U.S. Ambassador to Israel David Friedman said the Palestinians “have been indulged by the Arab world, by the European Union. People have made excuses for their malign activity for generations.”
By Israel Kasnett, JNS
An astonishing level of criticism from Arab commentators, intellectuals and journalists has been leveled at the Palestinian leadership in recent weeks in response to its condemnations against countries such as the United Arab Emirates, Bahrain and Sudan, which have just signed normalization agreements with Israel.
Five years ago, it seemed that the Palestinians could never fall out of grace with Americans, the Arab world or even the Europeans. These days, all this seems to have changed.
Uzi Rabi, head of the Moshe Dayan Center at Tel Aviv University, sat down for a discussion with U.S. Ambassador to Israel David Friedman to discuss the peace agreements and the future of the Middle East.
Referring to the recently signed agreements, said Rabi, “this is definitely a breakthrough and has the potential of a game-changer. What should we expect on top of it? What is your prospect with regard to the geopolitical architecture in this region after or post the agreements with the UAE and Bahrain?”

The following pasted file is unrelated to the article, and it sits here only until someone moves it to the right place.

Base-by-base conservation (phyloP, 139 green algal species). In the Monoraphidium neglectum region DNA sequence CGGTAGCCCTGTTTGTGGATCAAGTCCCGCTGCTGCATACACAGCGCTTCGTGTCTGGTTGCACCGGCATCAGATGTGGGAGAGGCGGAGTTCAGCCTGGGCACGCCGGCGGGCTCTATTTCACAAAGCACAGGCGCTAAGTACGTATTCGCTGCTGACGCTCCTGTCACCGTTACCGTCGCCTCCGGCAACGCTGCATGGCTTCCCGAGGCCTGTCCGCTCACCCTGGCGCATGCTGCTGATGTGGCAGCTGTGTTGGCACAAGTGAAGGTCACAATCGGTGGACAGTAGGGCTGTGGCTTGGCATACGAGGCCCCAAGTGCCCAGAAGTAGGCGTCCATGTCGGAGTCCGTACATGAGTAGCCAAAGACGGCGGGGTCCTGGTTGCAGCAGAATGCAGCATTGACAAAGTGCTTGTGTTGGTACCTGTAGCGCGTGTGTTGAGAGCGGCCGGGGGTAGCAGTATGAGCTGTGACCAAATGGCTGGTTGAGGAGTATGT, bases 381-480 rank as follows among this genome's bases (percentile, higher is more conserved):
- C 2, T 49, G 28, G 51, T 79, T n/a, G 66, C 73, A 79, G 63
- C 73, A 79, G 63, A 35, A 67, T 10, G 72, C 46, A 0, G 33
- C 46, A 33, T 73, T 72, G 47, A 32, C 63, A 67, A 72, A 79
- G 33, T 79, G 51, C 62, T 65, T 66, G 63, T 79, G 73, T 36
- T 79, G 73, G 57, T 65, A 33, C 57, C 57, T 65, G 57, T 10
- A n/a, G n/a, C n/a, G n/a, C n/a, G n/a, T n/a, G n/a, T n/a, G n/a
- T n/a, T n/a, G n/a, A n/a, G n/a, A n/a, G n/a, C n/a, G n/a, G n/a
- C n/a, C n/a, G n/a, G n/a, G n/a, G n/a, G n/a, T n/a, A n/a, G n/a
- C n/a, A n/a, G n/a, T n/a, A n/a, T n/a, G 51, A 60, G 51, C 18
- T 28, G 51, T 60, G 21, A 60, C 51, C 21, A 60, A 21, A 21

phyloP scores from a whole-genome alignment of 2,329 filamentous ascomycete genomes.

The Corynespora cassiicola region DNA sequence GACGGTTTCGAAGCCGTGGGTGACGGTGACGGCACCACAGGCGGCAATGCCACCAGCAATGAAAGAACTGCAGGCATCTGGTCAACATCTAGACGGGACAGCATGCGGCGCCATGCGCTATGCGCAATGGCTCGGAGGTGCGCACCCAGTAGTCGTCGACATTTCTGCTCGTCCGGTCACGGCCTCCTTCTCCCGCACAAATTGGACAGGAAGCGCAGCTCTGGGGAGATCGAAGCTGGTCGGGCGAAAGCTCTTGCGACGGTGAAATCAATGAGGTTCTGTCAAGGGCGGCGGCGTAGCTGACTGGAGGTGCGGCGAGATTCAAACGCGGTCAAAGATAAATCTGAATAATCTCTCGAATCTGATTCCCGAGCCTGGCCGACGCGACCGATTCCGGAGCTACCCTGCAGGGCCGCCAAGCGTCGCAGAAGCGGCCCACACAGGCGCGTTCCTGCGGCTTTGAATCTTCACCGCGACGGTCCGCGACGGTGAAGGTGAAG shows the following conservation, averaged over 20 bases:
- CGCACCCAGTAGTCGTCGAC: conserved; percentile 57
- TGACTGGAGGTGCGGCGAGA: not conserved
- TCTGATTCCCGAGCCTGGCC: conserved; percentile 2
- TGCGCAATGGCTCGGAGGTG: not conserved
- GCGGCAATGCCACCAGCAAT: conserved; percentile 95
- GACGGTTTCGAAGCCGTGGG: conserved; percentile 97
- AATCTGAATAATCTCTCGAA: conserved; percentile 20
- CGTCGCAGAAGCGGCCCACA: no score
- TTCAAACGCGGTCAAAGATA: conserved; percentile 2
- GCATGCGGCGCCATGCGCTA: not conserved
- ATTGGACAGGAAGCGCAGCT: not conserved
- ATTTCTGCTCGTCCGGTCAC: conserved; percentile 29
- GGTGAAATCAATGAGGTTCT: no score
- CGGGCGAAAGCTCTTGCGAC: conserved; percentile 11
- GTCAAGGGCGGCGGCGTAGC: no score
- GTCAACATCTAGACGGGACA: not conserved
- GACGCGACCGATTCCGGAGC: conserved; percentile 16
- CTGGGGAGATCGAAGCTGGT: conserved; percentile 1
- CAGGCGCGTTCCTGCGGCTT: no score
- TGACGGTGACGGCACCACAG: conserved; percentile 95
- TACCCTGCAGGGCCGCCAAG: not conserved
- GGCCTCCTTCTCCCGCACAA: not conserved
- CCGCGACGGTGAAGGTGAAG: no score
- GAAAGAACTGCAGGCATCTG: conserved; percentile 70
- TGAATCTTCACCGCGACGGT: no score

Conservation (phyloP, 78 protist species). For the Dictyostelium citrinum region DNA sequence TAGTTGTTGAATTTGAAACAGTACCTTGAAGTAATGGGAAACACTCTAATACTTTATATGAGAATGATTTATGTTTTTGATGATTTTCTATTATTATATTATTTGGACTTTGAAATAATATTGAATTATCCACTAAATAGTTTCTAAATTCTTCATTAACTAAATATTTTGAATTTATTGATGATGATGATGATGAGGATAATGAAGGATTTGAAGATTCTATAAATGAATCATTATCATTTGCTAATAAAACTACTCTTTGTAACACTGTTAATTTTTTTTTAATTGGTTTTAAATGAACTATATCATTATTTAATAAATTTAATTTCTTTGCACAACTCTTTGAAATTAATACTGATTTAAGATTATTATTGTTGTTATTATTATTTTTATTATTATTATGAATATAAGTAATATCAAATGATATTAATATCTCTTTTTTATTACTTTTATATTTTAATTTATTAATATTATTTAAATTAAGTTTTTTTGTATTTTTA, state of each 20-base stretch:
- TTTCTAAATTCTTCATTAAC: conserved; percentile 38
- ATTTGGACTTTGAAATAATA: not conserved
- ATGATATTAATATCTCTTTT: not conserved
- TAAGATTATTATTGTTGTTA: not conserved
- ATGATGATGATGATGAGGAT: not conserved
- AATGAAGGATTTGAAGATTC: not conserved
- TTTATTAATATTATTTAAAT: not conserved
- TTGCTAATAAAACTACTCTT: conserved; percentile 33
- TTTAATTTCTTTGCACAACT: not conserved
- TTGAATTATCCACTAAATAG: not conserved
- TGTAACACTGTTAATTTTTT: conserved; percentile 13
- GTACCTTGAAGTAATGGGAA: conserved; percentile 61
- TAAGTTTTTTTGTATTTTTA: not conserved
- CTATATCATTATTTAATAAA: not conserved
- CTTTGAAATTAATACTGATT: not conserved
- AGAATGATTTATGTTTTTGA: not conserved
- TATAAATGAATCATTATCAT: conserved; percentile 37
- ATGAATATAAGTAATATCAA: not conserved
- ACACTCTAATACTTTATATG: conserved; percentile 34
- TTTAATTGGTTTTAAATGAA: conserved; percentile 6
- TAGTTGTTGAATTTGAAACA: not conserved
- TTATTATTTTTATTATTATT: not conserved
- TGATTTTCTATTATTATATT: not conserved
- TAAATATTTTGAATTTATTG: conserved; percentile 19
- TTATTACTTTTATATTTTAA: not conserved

Friedman said he believes the normalization agreements have proven that “the sky’s the limit.”
He expressed hope that “in our lifetimes, God willing, we will see an end to the Arab-Israeli conflict as we’ve traditionally thought of it—the notion of a 22-member Arab League that is united in their opposition to Israel. I think it will come to an end.”
“It doesn’t mean all 22 Arab League nations will come on board,” he added. “It will be incremental. But I have no doubt it will grow five, 10, maybe more countries over time. And we are having discussions with many of them now. Each one has their own issues, their own population dynamics. It’s not a one-size-fits-all type of arrangement. I’m enormously optimistic.”